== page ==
Kavada, A. (2009). Email lists and the construction of an open and multifaceted identity: The case of the London 2004 European Social Forum. Information, Communication & Society, 12(6), 817-839.
Romanos, E. (2013). The Strategic Use of Humor in the Spanish Indignados Movement. 20th International Conference of Europeanists. Amsterdam.
Treré, E. (2013). “#YoSoy132: la experiencia de los nuevos movimientos sociales en México y el papel de las redes sociales desde una perspectiva crítica”. Educación Social. Revista de Intervención Socioeducativa, número 55, p. 112-121. [#YoSoy132: The experience of the new social movements in Mexico and the role of social media from a critical perspective]. Special Issue Crisis, Social Movements and Social Transformation.
Treré, E. (2015a) The #YoSoy132 movement in Mexico, Available at: http://civicmediaproject.org/works/civic-media-project/yosoy132movement
Treré, E. (forthcoming 2015b). The Struggle Within: Discord, Conflict and Paranoia in Social Media Protest, in Dencik, L. & Leistert, O. Social Media Protest: Contentions and Debates. Lenham MD: Rowman & Littlefield.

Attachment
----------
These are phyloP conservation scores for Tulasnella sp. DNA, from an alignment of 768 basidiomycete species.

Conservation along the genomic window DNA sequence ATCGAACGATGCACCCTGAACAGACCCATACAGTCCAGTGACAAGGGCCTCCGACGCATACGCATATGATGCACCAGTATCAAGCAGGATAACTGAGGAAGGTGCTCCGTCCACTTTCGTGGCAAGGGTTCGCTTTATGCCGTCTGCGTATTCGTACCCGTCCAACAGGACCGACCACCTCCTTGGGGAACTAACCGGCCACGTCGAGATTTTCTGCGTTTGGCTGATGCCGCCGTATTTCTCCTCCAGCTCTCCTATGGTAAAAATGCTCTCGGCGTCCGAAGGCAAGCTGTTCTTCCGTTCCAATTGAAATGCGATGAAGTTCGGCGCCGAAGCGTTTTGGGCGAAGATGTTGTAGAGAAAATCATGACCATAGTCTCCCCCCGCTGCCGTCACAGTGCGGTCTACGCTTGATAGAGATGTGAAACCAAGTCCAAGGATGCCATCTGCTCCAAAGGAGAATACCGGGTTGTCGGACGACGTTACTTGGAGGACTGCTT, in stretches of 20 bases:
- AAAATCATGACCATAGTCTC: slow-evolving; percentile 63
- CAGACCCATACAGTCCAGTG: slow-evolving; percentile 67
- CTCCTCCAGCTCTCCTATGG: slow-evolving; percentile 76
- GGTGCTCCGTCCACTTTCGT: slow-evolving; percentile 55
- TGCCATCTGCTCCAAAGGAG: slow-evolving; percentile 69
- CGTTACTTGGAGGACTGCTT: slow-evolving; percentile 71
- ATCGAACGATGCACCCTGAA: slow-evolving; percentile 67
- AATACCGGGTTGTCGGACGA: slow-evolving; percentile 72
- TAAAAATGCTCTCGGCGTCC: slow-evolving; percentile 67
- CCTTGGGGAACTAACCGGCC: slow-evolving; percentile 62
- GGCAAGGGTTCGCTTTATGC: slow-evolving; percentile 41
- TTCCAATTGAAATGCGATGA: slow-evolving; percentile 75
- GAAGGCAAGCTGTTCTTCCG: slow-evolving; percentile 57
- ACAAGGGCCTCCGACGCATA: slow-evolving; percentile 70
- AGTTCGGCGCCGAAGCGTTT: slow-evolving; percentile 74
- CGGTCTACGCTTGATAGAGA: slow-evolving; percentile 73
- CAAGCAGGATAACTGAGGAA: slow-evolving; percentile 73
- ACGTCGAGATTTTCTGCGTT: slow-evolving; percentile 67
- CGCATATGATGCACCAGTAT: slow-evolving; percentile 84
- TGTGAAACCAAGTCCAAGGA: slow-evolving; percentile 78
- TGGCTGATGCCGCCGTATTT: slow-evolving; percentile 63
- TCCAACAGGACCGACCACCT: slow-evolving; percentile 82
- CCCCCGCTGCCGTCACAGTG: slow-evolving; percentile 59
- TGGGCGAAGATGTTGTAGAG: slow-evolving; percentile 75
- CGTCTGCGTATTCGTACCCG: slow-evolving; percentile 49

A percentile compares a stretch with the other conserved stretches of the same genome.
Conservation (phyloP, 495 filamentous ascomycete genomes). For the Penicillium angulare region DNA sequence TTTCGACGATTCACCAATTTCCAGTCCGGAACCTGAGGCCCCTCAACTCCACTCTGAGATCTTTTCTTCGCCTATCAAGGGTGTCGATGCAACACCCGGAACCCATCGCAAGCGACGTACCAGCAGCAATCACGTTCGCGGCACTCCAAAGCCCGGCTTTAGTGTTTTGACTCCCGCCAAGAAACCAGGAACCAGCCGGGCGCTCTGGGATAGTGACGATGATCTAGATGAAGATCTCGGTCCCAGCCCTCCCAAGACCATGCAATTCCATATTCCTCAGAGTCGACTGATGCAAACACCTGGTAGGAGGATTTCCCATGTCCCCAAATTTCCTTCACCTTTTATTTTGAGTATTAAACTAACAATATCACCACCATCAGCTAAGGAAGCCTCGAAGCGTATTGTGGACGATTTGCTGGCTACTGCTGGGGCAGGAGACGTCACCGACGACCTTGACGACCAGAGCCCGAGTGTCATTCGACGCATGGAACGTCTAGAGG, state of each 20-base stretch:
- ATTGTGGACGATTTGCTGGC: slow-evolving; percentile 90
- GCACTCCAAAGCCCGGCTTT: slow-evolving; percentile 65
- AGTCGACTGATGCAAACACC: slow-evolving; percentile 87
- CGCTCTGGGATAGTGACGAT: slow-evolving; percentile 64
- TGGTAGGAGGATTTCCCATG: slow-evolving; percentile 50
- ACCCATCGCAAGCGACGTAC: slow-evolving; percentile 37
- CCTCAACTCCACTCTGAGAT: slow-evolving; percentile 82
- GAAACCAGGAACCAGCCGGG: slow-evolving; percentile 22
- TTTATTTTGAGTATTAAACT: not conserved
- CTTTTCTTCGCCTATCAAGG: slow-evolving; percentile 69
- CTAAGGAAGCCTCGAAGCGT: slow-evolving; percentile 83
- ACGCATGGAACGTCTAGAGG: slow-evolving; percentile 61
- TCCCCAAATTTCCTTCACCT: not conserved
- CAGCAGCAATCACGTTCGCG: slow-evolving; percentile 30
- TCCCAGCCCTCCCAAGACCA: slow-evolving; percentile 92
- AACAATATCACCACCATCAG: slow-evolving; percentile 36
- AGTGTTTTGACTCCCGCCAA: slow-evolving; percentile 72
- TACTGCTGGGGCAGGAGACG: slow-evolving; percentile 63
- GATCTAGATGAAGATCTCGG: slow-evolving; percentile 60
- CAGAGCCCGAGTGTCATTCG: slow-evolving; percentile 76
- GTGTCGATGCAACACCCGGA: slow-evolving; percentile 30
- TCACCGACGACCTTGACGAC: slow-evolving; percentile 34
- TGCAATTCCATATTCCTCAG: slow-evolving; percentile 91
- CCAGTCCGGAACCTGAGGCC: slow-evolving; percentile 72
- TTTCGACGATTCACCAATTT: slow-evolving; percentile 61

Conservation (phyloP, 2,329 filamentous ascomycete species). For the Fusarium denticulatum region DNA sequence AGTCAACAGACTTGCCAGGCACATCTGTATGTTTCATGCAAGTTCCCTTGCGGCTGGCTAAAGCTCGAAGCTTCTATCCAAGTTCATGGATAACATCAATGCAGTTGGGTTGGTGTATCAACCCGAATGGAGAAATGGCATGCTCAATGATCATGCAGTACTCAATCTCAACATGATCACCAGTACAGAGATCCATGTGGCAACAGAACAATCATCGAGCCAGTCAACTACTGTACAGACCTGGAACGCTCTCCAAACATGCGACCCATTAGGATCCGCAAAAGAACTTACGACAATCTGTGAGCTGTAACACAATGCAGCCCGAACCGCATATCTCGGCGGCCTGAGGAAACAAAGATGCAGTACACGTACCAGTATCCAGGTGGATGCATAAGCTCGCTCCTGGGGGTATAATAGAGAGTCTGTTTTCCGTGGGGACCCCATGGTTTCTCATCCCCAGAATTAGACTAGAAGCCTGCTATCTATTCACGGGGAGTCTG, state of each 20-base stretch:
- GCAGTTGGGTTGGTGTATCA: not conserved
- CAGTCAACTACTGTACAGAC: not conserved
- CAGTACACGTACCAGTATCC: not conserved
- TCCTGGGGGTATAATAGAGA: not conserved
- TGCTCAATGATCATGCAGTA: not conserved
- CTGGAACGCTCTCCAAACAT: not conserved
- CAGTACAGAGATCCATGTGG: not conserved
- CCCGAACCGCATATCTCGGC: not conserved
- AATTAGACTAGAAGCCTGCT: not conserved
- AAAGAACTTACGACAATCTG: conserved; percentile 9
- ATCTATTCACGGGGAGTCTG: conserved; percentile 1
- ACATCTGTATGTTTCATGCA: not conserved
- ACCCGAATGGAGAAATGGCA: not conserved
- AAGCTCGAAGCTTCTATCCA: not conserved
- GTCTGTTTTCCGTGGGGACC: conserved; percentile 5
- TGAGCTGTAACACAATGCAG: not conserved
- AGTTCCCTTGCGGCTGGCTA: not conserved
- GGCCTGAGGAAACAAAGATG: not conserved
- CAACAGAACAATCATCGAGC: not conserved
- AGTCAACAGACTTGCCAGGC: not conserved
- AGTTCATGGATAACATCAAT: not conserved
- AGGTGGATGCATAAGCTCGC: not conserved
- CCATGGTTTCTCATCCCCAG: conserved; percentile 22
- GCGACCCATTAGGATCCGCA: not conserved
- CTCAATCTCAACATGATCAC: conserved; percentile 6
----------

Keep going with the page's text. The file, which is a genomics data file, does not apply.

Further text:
Treré, Emiliano (forthcoming August 2015c). Reclaiming, proclaiming, and maintaining collective identity in the #YoSoy132 movement in Mexico: An examination of digital frontstage and backstage activism through social media and instant messaging platforms. Information, Communication & Society, Volume 18, Number 8.
Emiliano Treré is Associate Professor at the Faculty of Political and Social Sciences of the Autonomous University of Querétaro (Mexico). He has contributed to digital media theory, social movements studies, and the sociology of communication, in journals such as New Media & Society, Communication Theory, the International Journal of Communication, Global Media and Communication, Convergence, and in edited books in English, Spanish, and Italian. He is coeditor (with Paolo Gerbaudo) of a forthcoming issue (August, 2015) of Information, Communication & Society on “Social Media and Protest Identities”. His works can be found here: https://uaq.academia.edu/EmilianoTreré. Contact: etrere -at- gmail.com